Analysis: Greek elections give euro renewed optimism

By Alex Veeneman on June 17, 2012

Antonis Samaras, the leader of Greece’s New Democracy party, which is to win the majority of seats in the country’s election.
(Photo courtesy of Flickr user eppofficial)

As much of the world begins the working week, European leaders and sectors of the financial markets will likely be breathing a prodigious sigh of relief, which will soon turn as Monday begins elsewhere.

Greek voters have voted in favor of the New Democracy party, which backs the bailout conditions set by the European Union in order to secure the future of the single currency within the 17-nation euro zone. “The Greek people voted today to stay on the European course and remain in the euro zone,” the party’s leader Antonis Samaras said after the result was confirmed according to a BBC report. “There will be no more adventures. Greece’s place in Europe will not be put in doubt. The sacrifices of the Greek people will bring the country back to prosperity.” Samaras added that Greece would ensure that its obligations would be fulfilled.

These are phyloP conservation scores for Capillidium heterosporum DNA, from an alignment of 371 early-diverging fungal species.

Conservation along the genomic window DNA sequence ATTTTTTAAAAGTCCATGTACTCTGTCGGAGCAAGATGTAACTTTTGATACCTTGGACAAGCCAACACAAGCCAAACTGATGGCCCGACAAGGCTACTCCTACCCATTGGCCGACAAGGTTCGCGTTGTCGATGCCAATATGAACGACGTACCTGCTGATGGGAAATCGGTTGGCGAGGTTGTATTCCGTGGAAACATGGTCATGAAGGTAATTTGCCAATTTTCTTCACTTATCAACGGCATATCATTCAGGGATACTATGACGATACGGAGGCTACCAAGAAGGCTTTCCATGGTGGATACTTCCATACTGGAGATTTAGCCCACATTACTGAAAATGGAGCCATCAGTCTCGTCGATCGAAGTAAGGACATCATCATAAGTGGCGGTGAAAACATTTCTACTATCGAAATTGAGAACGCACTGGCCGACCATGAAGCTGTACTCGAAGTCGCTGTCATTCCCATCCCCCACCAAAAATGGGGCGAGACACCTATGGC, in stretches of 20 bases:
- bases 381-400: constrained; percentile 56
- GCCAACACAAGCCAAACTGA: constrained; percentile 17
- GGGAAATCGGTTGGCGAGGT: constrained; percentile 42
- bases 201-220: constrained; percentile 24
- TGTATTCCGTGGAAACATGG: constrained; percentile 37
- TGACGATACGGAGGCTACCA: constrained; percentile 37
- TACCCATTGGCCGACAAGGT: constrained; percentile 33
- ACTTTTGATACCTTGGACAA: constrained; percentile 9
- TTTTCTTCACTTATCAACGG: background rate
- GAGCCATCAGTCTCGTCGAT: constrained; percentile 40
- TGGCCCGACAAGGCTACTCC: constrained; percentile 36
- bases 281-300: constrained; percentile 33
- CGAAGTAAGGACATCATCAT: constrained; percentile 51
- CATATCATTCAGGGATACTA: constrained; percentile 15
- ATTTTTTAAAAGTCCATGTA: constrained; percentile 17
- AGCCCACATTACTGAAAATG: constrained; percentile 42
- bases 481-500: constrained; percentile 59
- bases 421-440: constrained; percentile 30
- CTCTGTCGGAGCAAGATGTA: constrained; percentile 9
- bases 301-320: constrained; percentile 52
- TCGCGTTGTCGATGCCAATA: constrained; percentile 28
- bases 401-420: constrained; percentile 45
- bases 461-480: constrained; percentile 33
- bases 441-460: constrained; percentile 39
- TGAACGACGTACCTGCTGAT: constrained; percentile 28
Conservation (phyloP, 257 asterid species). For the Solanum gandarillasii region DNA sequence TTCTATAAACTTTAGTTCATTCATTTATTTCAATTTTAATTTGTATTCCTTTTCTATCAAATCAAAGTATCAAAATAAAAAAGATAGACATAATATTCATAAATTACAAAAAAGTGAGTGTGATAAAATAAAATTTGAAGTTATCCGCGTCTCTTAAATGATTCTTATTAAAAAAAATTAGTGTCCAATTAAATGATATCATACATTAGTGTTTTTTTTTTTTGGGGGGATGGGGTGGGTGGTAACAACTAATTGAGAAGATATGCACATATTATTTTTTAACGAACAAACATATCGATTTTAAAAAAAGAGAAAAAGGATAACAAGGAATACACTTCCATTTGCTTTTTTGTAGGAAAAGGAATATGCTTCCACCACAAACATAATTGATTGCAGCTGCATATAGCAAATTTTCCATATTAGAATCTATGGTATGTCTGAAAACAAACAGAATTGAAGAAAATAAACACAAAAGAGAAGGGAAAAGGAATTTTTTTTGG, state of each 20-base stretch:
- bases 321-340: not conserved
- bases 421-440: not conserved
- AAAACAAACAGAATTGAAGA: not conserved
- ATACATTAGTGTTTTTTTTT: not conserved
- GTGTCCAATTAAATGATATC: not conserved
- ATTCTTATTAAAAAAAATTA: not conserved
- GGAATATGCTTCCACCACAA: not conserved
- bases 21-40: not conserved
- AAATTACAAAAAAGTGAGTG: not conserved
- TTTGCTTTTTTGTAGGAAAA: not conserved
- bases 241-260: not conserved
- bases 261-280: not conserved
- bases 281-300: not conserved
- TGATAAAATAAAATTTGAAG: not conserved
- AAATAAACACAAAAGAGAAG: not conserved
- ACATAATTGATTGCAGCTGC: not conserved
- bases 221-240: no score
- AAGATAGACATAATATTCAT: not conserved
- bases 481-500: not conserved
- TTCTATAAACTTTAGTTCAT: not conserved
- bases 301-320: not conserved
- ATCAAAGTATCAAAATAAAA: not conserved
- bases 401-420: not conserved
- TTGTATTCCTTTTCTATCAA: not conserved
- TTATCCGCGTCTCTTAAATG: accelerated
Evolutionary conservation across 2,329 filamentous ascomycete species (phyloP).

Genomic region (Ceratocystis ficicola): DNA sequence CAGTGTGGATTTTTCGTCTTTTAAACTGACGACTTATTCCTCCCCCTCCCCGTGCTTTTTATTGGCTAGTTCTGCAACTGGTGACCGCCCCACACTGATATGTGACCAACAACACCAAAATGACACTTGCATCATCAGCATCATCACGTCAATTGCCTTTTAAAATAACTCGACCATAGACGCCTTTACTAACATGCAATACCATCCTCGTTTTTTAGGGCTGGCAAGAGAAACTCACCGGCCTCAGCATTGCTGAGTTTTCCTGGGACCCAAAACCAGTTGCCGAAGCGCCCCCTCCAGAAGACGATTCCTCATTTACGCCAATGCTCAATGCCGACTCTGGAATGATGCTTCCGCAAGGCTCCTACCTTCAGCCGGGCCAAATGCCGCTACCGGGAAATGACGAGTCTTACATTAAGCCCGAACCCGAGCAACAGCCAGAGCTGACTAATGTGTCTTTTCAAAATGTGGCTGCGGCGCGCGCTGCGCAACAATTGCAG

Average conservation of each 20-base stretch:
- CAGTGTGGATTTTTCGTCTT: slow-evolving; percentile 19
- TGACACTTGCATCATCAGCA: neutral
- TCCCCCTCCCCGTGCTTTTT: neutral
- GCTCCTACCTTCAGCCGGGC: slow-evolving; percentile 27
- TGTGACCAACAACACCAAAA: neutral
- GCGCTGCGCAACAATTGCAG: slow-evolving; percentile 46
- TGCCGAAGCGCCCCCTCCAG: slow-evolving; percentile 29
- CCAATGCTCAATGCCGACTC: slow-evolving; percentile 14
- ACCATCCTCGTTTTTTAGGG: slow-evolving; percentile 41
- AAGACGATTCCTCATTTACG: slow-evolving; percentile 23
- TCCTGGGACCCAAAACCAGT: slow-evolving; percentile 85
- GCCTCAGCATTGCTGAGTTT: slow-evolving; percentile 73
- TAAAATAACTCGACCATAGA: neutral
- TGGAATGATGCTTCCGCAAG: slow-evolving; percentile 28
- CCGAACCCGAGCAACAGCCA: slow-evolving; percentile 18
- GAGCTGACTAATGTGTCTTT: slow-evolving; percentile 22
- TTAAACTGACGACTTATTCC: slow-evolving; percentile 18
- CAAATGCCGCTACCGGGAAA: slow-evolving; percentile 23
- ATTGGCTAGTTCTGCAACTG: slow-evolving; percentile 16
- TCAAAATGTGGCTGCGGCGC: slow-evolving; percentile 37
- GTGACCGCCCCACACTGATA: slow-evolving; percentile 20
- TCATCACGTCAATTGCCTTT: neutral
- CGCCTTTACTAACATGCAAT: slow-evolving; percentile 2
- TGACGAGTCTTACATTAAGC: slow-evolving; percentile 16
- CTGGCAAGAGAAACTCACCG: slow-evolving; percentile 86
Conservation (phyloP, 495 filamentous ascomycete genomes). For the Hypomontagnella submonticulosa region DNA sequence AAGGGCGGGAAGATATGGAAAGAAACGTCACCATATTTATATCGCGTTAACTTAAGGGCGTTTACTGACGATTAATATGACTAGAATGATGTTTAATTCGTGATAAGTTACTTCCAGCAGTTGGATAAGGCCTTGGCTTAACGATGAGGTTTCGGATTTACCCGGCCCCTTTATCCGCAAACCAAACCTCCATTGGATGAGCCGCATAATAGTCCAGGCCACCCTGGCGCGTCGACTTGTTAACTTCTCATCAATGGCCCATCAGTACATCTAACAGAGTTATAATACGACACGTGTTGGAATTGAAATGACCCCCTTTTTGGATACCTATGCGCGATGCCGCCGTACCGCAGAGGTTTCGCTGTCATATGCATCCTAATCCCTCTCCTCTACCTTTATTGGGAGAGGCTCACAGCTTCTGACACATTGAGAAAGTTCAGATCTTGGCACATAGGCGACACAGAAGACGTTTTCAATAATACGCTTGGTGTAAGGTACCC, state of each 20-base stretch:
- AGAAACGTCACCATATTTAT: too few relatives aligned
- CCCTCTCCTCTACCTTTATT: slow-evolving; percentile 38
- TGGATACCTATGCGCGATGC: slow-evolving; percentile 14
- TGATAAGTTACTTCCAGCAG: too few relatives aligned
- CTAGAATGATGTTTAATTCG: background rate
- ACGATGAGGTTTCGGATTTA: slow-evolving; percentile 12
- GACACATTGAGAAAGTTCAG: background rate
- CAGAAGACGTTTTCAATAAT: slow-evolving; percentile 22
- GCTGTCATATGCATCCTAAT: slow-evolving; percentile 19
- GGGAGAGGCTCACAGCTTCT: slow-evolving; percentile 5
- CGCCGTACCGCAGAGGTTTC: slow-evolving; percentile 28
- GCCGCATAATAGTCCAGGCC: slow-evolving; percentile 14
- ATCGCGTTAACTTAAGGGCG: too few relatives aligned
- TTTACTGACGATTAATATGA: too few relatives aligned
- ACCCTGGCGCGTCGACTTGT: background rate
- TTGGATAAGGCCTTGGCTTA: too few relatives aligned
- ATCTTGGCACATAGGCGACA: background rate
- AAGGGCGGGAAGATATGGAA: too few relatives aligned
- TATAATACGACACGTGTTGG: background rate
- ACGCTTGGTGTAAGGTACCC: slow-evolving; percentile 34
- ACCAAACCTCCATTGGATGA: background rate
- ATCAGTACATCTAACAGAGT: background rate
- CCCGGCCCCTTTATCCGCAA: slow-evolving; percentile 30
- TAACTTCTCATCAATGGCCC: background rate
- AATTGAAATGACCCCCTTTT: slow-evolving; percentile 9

Samaras will now look to form a coalition government with one of the other parties, likely at the moment to be the Socialist Pasok party, because the Syriza party leader (and New Democracy’s main opponent) Alexis Tsipras has said the party would not participate in a pro-bailout government. “The proposal to overturn the [loan] memorandum is the only viable solution, not just for the Greeks, but for the other peoples of Europe,” Tsipras said according to a report from The Wall Street Journal. “It is the only solution for Europe.”

Pasok’s leader Evangelos Venizelos said according to the Journal that there isn’t a day to lose. “Greece must have a new government tomorrow,” Venizelos said.

There had been a lot of tension within Europe and internationally if Syriza was elected to form a government because of Syriza’s stances against the bailout. It would have likely meant that Greece were to exit the euro zone. Now, a possible exit has been, for the moment, subsided, as the work begins across the continent to address the crisis, even as political uncertainty continues in Greece.

A rough hurdle, for many, has passed. Now, we wait.

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